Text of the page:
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Mechanical potato digger invention debuted 110 years agoMechanical potato digger invention debuted 110 years ago

Topeka, Kan., inventor was organizing manufacture of mechanical potato digger 110 years ago.

Jacky Goerzen

May 3, 2018

2 Min Read
FASTER DIGGING: B.H. Pugh of Topeka was the inventor of the mechanical potato harvester shown here. With the machine “one man and a couple of boys” could harvest potatoes that previously required a whole team of workers.

The turn of the century saw the invention of multiple machines and tools to make life in the factory and on the farm a little easier.

Kansas had no shortage of those creating the machinery needed. One of those was B.H.. Pugh of Topeka, Kan., whose "Potato Digger and Loader" was featured on the cover of the October, 1907 edition of Kansas Farmer. Mr. Pugh was organizing a company to manufacture his digger, and expected to offer it for sale by the following spring, 110 years ago in 1908.

100 years ago
The world needed more meat in June of 1918, and America was experiencing a surplus of beans. Therefore, USDA was urging all Americans to eat more beans, lest the stored supplies become infested with weevils and rendered inedible.

70 years ago
It was in June of 1948 that Sen. Arthur Capper, R-Kan., publisher of Kansas Farmer, announced that he would not seek another term in the U.S. Senate. He was 83 years old and said it was "something of a wrench" to leave behind his work on the Senate Committee on Agriculture, of which he was chairman. Capper served five terms in the Senate, a total of 30 years.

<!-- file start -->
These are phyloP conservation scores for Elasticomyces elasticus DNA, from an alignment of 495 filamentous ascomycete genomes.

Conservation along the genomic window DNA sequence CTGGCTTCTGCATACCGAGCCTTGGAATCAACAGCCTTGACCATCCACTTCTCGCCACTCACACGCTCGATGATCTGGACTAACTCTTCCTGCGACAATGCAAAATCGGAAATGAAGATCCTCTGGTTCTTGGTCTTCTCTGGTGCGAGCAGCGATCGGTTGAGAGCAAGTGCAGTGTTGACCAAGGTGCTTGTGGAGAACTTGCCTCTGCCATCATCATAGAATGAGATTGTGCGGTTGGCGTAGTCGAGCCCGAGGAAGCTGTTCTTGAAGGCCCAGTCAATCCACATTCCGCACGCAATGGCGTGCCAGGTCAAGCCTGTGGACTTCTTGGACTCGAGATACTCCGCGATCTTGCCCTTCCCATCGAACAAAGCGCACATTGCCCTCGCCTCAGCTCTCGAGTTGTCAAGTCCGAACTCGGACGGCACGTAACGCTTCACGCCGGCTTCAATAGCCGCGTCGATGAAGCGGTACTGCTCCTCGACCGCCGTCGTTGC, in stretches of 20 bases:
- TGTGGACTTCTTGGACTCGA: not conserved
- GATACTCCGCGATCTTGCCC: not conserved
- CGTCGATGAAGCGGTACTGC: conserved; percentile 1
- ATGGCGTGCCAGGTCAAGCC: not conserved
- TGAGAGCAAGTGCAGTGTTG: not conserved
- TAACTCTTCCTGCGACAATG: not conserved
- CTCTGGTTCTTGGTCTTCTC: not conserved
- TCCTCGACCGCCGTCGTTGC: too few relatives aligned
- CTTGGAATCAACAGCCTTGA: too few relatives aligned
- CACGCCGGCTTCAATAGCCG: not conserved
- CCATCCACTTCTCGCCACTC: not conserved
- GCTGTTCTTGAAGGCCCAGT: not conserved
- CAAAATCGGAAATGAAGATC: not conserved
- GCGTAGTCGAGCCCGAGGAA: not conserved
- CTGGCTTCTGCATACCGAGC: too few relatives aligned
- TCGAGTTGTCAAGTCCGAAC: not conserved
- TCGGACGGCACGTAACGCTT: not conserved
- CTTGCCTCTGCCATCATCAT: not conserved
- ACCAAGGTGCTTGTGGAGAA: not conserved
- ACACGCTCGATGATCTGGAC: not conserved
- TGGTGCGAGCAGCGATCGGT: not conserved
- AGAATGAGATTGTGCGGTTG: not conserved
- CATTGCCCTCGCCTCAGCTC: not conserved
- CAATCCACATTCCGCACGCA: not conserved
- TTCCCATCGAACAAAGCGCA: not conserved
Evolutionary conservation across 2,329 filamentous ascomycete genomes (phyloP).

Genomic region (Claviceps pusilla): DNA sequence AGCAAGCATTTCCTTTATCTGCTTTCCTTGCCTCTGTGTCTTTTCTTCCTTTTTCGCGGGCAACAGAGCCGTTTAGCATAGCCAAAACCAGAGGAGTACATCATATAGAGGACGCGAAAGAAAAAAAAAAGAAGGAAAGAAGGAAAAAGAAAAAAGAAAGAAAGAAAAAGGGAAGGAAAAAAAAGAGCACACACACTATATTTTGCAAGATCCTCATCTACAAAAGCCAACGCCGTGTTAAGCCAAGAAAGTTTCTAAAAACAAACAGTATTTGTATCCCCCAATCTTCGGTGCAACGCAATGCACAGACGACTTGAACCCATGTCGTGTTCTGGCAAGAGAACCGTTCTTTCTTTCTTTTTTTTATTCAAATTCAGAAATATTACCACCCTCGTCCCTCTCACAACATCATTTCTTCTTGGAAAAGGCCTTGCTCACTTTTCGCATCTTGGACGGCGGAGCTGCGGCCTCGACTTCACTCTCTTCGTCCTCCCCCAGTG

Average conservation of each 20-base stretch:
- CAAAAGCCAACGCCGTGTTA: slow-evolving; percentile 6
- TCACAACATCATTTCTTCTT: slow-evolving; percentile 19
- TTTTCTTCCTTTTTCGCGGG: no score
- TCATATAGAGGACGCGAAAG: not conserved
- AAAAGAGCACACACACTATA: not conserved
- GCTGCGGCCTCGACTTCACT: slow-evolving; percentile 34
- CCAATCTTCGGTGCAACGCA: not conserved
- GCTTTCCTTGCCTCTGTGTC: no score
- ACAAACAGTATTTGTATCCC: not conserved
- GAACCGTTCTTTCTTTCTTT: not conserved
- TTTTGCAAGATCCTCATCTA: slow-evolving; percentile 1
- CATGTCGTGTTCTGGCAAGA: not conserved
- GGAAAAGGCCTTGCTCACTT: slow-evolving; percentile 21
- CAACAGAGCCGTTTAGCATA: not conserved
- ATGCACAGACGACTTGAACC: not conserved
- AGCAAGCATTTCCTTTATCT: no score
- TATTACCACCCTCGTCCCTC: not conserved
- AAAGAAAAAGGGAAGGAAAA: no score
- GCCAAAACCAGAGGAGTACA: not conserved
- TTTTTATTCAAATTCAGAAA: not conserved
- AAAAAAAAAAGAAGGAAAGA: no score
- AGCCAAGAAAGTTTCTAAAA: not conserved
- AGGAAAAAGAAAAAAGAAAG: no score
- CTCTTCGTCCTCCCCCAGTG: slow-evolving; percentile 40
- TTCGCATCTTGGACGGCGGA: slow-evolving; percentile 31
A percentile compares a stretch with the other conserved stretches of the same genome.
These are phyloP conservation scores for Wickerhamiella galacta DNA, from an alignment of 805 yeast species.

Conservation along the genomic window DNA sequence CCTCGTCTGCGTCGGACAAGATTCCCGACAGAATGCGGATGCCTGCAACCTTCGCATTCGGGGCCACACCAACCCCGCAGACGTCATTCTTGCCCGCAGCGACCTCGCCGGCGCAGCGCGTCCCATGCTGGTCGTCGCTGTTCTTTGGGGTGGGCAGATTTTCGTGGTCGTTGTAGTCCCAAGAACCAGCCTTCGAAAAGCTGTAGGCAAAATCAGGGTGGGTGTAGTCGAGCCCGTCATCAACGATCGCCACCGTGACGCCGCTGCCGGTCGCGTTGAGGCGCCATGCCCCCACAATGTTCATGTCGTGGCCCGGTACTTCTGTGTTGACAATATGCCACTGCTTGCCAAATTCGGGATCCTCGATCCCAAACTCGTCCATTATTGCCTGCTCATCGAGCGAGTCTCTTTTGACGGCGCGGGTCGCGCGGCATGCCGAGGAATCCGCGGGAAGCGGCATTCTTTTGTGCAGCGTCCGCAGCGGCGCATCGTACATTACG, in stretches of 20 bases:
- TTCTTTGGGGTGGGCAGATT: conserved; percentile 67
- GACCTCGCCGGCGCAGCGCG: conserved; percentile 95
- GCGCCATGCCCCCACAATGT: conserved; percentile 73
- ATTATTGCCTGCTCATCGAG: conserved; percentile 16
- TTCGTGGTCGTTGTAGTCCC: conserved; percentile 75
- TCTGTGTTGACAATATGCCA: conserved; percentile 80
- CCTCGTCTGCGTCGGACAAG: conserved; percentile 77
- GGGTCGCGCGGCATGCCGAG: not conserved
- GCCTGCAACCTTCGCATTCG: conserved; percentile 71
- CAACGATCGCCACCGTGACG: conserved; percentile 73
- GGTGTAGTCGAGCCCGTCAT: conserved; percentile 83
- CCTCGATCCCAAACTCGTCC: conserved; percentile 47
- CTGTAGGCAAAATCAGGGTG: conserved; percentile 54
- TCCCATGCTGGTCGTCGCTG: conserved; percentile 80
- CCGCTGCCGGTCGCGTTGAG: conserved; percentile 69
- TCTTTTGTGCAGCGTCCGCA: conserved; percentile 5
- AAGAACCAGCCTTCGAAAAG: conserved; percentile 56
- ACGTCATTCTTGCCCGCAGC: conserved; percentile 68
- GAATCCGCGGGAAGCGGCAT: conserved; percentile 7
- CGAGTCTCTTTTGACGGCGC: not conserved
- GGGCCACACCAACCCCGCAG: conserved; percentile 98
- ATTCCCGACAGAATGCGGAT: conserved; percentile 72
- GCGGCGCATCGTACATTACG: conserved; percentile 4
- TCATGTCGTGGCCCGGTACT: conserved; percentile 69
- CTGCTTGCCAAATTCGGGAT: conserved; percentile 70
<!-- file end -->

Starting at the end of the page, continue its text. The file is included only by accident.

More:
60 years ago
The Cold War was raging as summer of 1958 rolled around, and the threat of nuclear war was spurring research in growing food in soil contaminated by radioactive fallout. "Project Green Thumb" research showed that adding lime to the soil reduced contamination of food with fallout. Soil with a high level of calcium concentration resulted in a sharp drop in the amount of strontium-90 in alfalfa, lettuce and grass.

50 years ago
The most popular tree in the 1968 Kansas Extension tree distribution program was the black walnut. A total of almost one million trees were sent to landowners in every Kansas county. Of those, 41,000 were black walnuts, more than seven times the number planted in 1967.

20 years ago
Sen. Chuck Hagel, R-Nebraska, was fighting the growth of the EPA. Hagel asked for a 25% cut in the agency’s funding, citing problems in Nebraska with the EPA’s "disregard for private property rights, sound science and common sense." He urged Congress to act to "get control of a runaway train."

Goerzen is Executive Director of Old Cowtown Museum in Wichita, Kan.

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